Nobody really wants their kids to swear right? Especially in a child so young, it looks horrible and …. well… kind of sordid. But even more than that, I think I’m a little bit terrified of being judged by other people. Family and friends I can get away with by blaming the husband, but ordinary members of the public will start to wonder just what sort of mother am I.

So please don’t judge me! I might mutter swear words to myself when the kids are driving me up the wall but I do it behind my hand or in the toilet or with my head in the fridge. I truly am not to blame for why my 2 year old suddenly has a foul mouth. I’m furious with my husband for starting all this off and then jollying off to work on a daily basis leaving me to suffer the rude consequences.

If anyone has any advice, I’d love to hear it, because I really am unsure what to do next. Leave it and hope it goes away? Or risk her saying it more and more often whenever she gets cross about something? And seeing as she is 2 going on 3 I can only see this happening more frequently!

 

 

 

Mummuddlingthrough
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9 Ingredients for A Successful Blog Post

There are millions of blogs out there and with thousands of new posts being added daily, how can you make yours stand out from the crowd? How can you cut through the noise? What makes a blog post successful?

Successful Blog

I’m no expert, but I’ve written a lot of blog posts for different clients. I’ve been writing this blog and reading a lot of others for the past 12 months too. Here are 9 key ingredients that I’ve noticed successful blog posts seem to have:

1. Title. A strong heading draws people into your post. Think about who is reading your blog and what will appeal to them? What would entice you to click through and make you carry on reading?

2. Structure. Don’t make your blog post too long or you’ll risk putting readers off. There’s always a debate about how long a blog post should be. It needs to be short enough to keep readers interested but long enough to enhance SEO. I usually aim for between 400 and 1,000 words. There should be a basic structure that gives an introduction, makes a point and then has some sort of a conclusion.

3. Make it Easy To Read. Break up chunks of text with plenty of paragraphs, sub headings, bullet points or lists. I remember recently giving up reading a blog post because it was one long paragraph from start to finish. I’d gone cross-eyed before I’d even got half way through!  I’ve also been dazzled (not necessarily in a good way) by some blogs which have crazy colours, patterns or fonts going on. Help your readers by making it easy to view your posts. I generally prefer to read blogs which are clean and simple in design, and broken down into easy to read chunks of text.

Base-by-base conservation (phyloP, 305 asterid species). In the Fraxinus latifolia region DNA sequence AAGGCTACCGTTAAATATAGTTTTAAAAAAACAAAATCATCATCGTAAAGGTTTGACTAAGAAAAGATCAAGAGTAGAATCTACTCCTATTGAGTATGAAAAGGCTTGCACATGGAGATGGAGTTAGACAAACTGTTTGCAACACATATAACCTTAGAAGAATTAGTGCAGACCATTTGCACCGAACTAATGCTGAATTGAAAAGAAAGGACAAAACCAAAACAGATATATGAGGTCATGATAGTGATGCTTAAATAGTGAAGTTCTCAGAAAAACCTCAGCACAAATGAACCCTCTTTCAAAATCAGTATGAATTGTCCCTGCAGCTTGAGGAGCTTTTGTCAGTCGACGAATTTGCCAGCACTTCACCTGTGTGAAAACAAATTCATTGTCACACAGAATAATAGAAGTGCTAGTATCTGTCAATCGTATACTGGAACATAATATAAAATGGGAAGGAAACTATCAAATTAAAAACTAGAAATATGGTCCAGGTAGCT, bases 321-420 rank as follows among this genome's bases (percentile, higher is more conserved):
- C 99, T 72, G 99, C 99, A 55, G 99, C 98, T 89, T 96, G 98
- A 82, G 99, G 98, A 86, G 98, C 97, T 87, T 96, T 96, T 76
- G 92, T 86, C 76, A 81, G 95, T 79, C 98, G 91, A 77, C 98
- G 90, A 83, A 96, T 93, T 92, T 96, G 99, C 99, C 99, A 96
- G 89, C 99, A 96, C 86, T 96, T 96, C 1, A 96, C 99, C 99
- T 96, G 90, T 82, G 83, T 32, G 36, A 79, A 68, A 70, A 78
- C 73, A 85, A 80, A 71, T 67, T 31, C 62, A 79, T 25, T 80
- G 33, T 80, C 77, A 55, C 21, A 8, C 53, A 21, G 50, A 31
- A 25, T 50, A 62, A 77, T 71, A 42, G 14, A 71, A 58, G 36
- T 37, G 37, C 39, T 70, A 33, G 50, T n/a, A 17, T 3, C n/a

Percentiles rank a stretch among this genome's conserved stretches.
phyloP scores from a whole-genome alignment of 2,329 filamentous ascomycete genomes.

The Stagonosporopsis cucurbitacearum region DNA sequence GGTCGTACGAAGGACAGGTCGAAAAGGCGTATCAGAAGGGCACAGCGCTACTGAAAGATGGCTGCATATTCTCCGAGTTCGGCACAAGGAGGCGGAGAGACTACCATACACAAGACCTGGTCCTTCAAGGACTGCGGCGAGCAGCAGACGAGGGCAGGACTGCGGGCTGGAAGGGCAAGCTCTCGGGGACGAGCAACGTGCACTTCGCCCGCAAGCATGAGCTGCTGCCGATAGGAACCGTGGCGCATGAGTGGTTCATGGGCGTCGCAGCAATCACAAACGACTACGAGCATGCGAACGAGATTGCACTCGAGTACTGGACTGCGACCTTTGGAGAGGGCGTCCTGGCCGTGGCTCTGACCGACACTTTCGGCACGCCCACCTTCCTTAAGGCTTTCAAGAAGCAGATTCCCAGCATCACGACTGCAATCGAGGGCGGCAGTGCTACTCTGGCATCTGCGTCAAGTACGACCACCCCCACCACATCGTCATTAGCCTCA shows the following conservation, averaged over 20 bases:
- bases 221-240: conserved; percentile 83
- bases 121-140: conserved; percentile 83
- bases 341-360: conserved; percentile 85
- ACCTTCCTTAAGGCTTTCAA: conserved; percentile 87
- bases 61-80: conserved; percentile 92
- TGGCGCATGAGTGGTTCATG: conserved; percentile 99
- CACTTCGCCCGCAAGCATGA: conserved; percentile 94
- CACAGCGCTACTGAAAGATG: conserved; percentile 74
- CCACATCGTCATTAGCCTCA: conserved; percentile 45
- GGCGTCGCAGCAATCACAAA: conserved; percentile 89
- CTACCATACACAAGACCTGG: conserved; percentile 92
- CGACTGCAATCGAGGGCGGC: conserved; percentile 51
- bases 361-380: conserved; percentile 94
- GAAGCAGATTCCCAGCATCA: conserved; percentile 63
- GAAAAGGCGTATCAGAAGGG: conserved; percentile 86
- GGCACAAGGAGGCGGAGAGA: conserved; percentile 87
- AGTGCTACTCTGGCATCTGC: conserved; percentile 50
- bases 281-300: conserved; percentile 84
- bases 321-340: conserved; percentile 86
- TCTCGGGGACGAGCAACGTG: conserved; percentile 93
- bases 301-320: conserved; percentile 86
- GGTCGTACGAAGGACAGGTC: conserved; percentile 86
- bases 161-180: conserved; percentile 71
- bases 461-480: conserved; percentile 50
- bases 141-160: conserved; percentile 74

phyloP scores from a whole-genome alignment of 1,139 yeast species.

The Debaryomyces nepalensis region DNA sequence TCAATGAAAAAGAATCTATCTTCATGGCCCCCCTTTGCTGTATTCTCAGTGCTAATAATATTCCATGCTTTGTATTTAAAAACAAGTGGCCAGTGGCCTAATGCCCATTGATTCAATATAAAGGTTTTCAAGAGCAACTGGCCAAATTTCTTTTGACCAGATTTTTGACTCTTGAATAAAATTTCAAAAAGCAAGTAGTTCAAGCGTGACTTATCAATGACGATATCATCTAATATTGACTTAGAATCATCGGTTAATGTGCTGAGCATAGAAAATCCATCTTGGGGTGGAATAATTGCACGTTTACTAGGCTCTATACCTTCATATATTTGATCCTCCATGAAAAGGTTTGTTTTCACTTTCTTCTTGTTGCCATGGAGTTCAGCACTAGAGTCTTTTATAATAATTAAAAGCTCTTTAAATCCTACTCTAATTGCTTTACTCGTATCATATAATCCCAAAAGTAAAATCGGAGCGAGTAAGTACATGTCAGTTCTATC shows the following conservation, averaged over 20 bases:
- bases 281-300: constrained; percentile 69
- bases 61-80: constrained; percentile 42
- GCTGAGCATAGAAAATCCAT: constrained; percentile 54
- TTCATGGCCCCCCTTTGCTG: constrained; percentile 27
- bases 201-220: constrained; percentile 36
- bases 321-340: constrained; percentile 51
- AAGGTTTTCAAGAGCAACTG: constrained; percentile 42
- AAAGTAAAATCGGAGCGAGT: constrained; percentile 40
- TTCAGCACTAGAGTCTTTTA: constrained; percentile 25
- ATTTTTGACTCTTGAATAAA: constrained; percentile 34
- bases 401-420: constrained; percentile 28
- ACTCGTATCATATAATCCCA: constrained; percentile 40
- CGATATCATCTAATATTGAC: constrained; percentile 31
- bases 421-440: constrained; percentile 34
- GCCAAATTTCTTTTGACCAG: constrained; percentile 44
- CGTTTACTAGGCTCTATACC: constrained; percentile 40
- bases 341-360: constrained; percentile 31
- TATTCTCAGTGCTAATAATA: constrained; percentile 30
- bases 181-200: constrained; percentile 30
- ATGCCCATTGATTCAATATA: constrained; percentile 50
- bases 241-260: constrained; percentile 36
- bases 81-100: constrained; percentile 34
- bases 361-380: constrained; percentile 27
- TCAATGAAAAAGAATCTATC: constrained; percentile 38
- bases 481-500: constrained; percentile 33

4. Images. Photos and images help to break up the text of a blog post but also add colour to what you are saying. They can help illustrate a point or provide readers with more insight into your life. Make sure your images are optimised to the correct size so that they don’t appear warped. When I first started blogging I had no idea about this and used to stick in an image the size of a thumb nail and hope for the best. Generally images with bigger pixels are better quality and in WordPress I tend to stick to dimensions of about 630 width by about 420 height. Remember to re-name images with a text friendly name to boost SEO.

Photos for Blogs

5. Find Your Voice. The bloggers that I most admire have a very distinctive voice. They write in a particular style whether it be sarcastic, opinionated or with passion. There’s so many blogs I enjoy reading, but here are a few that I’ve got to mention: I love Whinge Whinge Wine because Fran can be quite sarcastic, she writes very plainly at a furious pace that makes me cry with laughter. I adore Absolutely Prabulous because Prabs is not afraid to laugh at herself and this is reflected in her brilliant writing which has me sniggering for ages. I also love 5 Little Doves because Laura truly writes from the heart about her family life, dealing with mental health issues as well as coping with the loss of her baby boy. Her blog has made me truly think about certain topics as well as left me in tears on several occasions.

Successful blogs are not afraid to state their opinion and initiate debate by saying what they truly think. Others are successful because they take a completely new angle or take on a certain subject. Sitting on the fence is safe, but those that take the plunge and speak up about what they believe in, often seem to be the most successful. Sometimes the posts that scare me to hit “publish” are often the ones that work out to get the most views or comments.

Blogging Voice